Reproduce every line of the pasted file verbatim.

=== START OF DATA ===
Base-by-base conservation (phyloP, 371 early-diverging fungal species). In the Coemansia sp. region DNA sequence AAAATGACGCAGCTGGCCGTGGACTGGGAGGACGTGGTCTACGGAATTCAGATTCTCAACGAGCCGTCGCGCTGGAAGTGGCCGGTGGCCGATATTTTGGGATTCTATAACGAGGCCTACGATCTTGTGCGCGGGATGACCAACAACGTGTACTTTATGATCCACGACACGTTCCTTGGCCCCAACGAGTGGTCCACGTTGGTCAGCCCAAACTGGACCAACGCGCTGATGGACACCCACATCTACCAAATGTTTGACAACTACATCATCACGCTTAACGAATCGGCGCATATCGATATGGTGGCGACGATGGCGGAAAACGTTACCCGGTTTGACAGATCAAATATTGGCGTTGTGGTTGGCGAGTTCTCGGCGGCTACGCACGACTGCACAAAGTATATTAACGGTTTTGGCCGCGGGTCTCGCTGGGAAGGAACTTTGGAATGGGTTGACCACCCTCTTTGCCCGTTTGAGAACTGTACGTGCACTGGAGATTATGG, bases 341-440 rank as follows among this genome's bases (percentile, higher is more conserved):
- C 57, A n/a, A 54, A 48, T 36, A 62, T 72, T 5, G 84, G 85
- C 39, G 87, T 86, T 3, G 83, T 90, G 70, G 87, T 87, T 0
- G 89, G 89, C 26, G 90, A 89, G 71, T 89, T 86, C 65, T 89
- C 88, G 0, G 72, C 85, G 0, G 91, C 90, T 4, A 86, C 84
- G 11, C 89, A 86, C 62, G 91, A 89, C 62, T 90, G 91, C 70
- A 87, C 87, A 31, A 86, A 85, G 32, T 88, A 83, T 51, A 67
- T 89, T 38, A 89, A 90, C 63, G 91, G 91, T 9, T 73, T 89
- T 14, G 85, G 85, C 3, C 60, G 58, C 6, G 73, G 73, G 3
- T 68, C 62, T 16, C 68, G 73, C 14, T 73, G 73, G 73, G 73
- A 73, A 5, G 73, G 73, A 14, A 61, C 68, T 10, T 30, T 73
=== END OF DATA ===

Base-by-base conservation (phyloP, 371 early-diverging fungal species). In the Coemansia sp. region DNA sequence AAAATGACGCAGCTGGCCGTGGACTGGGAGGACGTGGTCTACGGAATTCAGATTCTCAACGAGCCGTCGCGCTGGAAGTGGCCGGTGGCCGATATTTTGGGATTCTATAACGAGGCCTACGATCTTGTGCGCGGGATGACCAACAACGTGTACTTTATGATCCACGACACGTTCCTTGGCCCCAACGAGTGGTCCACGTTGGTCAGCCCAAACTGGACCAACGCGCTGATGGACACCCACATCTACCAAATGTTTGACAACTACATCATCACGCTTAACGAATCGGCGCATATCGATATGGTGGCGACGATGGCGGAAAACGTTACCCGGTTTGACAGATCAAATATTGGCGTTGTGGTTGGCGAGTTCTCGGCGGCTACGCACGACTGCACAAAGTATATTAACGGTTTTGGCCGCGGGTCTCGCTGGGAAGGAACTTTGGAATGGGTTGACCACCCTCTTTGCCCGTTTGAGAACTGTACGTGCACTGGAGATTATGG, bases 341-440 rank as follows among this genome's bases (percentile, higher is more conserved):
- C 57, A n/a, A 54, A 48, T 36, A 62, T 72, T 5, G 84, G 85
- C 39, G 87, T 86, T 3, G 83, T 90, G 70, G 87, T 87, T 0
- G 89, G 89, C 26, G 90, A 89, G 71, T 89, T 86, C 65, T 89
- C 88, G 0, G 72, C 85, G 0, G 91, C 90, T 4, A 86, C 84
- G 11, C 89, A 86, C 62, G 91, A 89, C 62, T 90, G 91, C 70
- A 87, C 87, A 31, A 86, A 85, G 32, T 88, A 83, T 51, A 67
- T 89, T 38, A 89, A 90, C 63, G 91, G 91, T 9, T 73, T 89
- T 14, G 85, G 85, C 3, C 60, G 58, C 6, G 73, G 73, G 3
- T 68, C 62, T 16, C 68, G 73, C 14, T 73, G 73, G 73, G 73
- A 73, A 5, G 73, G 73, A 14, A 61, C 68, T 10, T 30, T 73